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Re: [Xen-devel] [Patch v5 2/5] x86/hpet: Use singe apic vector rather than irq_descs for HPET interrupts

On 27/11/2013 08:35, Jan Beulich wrote:
>>>> On 26.11.13 at 19:32, Andrew Cooper <andrew.cooper3@xxxxxxxxxx> wrote:
>> On 25/11/13 07:50, Jan Beulich wrote:
>>>>>> On 22.11.13 at 17:23, Andrew Cooper <andrew.cooper3@xxxxxxxxxx> wrote:
>>>> On 22/11/13 15:45, Jan Beulich wrote:
>>>>>>>> On 14.11.13 at 17:01, Andrew Cooper <andrew.cooper3@xxxxxxxxxx> wrote:
>>>>>> The new logic is as follows:
>>>>>>  * A single high priority vector is allocated and uses on all cpus.
>>>>> Does this really need to be a high priority one? I'd think we'd be
>>>>> fine with the lowest priority one we can get, as we only need the
>>>>> wakeup here if nothing else gets a CPU to wake up.
>>>> Yes - absolutely.  We cannot have an HPET interrupt lower priority than
>>>> a guest line level interrupt.
>>>> Another cpu could be registered with our HPET channel to be worken up,
>>>> and we need to service them in a timely fashon.
>>> Which I meanwhile think hints at an issue with the (re)design:
>>> These wakeups, from an abstract pov, shouldn't be high
>>> priority interrupts - they're meant to wake a CPU only when
>>> nothing else would wake them in time. And this could be
>>> accomplished by transferring ownership of the channel during
>>> wakeup from the waking CPU to the next one to wake.
>>> WHich at once would eliminate the bogus logic selecting a channel
>>> for a CPU to re-use when no free one is available: It then wouldn't
>>> really matter which one gets re-used (i.e. could be assigned in e.g.
>>> a round robin fashion).
>>> The fundamental requirement would be to run the wakeup (in
>>> particular channel re-assignment) logic not just from the HPET
>>> interrupt, but inside an exit_idle() construct called from all IRQ
>>> paths (similar to how Linux does this).
>>> Jan
>> Irrespective of the problem of ownership, the HPET interrupt still needs
>> to be high priority.  Consider the following scenario:
>> * A line level interrupt is received on pcpu 0.  It is left outstanding
>> at the LAPIC.
>> * A domain is scheduled on pcpu 0, and has has an event injected for the
>> line level interrupt.
>> * The event handler takes a long time, and during the process, the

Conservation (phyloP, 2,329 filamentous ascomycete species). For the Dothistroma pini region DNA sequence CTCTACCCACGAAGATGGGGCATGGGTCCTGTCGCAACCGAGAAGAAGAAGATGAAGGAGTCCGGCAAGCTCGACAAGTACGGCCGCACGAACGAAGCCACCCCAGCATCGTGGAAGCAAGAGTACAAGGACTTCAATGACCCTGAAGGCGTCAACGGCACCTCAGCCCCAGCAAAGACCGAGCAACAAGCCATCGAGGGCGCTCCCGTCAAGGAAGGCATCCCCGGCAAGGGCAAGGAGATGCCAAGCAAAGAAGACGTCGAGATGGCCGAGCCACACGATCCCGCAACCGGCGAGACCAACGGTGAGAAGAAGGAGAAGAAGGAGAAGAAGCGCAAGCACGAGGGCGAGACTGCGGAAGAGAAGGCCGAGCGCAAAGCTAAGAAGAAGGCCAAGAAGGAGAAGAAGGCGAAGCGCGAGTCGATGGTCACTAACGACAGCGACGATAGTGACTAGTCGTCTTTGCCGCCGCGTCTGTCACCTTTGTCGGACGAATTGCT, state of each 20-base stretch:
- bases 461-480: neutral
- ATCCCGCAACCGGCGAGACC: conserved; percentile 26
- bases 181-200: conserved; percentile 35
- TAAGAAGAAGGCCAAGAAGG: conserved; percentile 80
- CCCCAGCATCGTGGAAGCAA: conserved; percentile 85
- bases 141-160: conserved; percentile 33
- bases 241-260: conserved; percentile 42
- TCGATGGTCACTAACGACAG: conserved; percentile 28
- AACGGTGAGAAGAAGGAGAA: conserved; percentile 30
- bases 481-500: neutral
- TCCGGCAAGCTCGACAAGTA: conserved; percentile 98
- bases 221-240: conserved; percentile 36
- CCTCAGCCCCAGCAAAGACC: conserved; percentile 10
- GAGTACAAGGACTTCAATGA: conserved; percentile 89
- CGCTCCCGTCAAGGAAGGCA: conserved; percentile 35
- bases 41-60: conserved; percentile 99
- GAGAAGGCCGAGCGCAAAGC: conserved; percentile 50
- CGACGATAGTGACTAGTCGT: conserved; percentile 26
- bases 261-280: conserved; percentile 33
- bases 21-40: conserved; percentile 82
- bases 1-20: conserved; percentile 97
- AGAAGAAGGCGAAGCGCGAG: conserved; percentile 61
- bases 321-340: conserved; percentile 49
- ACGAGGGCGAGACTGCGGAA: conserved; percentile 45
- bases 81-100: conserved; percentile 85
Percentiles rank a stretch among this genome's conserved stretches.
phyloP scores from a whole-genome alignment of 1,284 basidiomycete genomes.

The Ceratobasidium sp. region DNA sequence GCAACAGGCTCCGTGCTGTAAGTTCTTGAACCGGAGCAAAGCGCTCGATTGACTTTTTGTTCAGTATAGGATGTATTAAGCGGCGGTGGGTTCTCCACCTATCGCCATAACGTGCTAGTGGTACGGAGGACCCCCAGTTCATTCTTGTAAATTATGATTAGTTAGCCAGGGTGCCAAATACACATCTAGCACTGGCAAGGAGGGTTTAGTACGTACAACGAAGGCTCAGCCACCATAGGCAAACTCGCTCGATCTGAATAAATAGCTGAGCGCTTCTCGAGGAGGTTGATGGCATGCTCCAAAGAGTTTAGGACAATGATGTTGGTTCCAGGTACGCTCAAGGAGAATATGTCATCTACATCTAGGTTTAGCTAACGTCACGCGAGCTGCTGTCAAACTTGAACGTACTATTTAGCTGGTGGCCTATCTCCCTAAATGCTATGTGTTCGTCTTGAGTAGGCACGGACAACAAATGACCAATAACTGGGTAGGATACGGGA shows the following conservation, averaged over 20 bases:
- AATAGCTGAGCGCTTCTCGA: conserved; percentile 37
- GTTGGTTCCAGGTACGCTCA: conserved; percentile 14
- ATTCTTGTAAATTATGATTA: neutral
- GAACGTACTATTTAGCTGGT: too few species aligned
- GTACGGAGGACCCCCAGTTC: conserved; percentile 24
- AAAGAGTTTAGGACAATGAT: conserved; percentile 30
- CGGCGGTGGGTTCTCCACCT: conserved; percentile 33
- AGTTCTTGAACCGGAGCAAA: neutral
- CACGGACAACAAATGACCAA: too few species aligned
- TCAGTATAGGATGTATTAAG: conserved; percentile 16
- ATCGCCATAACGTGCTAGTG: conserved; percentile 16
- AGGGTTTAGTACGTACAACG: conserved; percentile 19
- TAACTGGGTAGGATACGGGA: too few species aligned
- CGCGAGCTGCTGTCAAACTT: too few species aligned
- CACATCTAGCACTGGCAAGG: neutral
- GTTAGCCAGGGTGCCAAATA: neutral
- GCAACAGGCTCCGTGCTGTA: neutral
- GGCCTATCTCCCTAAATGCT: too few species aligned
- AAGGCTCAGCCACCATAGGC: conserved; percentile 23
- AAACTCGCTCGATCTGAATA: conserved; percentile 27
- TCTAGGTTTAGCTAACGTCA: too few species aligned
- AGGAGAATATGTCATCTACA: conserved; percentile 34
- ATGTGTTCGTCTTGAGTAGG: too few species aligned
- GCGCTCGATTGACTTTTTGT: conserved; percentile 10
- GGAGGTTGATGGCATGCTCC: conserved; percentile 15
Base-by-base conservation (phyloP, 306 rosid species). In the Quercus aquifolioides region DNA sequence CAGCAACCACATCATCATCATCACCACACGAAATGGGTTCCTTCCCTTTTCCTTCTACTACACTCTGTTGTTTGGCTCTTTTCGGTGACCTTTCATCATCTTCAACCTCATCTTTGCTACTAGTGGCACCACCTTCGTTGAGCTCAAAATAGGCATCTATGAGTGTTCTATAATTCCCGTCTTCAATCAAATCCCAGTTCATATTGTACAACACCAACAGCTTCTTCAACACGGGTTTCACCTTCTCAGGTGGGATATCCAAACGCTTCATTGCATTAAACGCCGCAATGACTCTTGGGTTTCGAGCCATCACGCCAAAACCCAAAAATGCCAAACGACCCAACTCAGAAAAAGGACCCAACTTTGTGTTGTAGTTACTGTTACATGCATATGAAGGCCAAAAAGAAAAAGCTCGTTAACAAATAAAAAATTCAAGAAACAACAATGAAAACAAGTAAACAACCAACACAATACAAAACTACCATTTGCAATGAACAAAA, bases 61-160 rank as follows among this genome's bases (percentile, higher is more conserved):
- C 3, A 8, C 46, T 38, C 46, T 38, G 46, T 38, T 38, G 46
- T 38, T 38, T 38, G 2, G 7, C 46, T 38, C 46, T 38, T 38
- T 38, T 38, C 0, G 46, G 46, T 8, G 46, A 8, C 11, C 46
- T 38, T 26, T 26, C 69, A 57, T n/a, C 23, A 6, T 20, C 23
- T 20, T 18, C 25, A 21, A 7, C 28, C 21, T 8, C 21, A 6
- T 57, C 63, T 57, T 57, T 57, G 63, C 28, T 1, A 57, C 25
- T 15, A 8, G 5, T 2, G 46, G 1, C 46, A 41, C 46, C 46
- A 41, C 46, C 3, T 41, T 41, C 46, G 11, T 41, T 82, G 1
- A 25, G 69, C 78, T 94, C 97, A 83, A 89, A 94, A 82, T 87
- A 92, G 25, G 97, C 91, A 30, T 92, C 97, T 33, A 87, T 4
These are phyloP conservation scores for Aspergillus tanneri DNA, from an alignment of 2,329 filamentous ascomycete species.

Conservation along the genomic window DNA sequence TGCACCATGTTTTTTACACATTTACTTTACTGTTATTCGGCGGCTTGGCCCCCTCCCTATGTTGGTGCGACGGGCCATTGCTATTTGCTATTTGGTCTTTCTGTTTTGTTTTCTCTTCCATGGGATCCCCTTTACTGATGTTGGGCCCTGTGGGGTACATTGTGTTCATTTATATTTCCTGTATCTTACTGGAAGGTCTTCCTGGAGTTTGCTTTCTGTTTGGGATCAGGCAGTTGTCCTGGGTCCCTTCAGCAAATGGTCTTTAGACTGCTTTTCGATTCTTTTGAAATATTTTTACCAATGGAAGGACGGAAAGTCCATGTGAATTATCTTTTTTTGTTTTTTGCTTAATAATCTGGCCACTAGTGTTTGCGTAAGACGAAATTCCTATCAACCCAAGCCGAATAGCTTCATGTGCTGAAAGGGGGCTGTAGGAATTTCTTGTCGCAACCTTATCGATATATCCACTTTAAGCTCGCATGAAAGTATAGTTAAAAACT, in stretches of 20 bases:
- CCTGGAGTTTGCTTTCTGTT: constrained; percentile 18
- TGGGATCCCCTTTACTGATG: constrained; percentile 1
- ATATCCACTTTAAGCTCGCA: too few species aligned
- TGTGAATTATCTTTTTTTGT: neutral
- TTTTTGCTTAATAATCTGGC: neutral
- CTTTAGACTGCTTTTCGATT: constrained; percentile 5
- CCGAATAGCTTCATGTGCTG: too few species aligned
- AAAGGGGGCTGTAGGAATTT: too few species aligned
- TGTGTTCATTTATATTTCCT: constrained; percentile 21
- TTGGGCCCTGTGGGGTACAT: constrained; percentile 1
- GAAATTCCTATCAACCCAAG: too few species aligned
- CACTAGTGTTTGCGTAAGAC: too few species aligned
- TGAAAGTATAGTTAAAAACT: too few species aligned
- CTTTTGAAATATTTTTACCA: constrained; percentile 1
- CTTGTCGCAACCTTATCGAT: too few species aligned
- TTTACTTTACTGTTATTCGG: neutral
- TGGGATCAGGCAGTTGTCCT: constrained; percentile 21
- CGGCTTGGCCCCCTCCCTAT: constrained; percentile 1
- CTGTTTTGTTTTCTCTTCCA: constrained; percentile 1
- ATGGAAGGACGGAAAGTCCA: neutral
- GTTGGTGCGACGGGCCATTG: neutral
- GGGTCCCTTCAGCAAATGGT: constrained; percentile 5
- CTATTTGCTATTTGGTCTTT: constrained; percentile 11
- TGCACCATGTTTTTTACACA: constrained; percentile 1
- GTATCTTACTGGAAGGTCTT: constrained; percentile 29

>> domains vcpu is rescheduled elsewhere
>> * pcpu0 is now completely idle and goes to sleep.
>> This scenario has pcpu 0 going to sleep with an outstanding line level
>> irq unacked at the LAPIC, with a low priority HPET interrupt blocked
>> until the domain has signalled the completion of the event.
>> There is no safe scenario (given Xen's handling of line level interrupt)
>> for timer interrupts to be lower priority than the highest possible line
>> level priority.
> That's true for the "new ack" model, but not the "old" one (which is
> in particular also being used when using directed EOI). Which may
> in turn be an argument to consider whether the vector selection
> (low or high priority) shouldn't depend on the IO-APIC ack model.
> Jan

How would you go about allocating vectors then?  All IRQs are allocated
randomly between vector 0x21 and 0xdf.  You can certainly preferentially
prefer lower vectors for line level interrupts, but the only way to
guarantee that the HPET vector is greater than line level interrupts is
to have it higher than 0xdf.

I do think that allocating line level vectors lower is a good idea,
given how long they remain outstanding.  I also think that a useful
performance tweak would be for device driver domains to be able to
request a preferentially higher vector for their interrupts.

From a pragmatic point of view, there are plenty of spare high priority
vectors for use, where as we at XenServer already have usecases where we
are running out of free vectors in the range 0x21 -> 0xdf due to shear
quantities of SRIOV.  I already have half a mind to see whether I can
optimise the current allocation of vectors to make the dynamic range larger.


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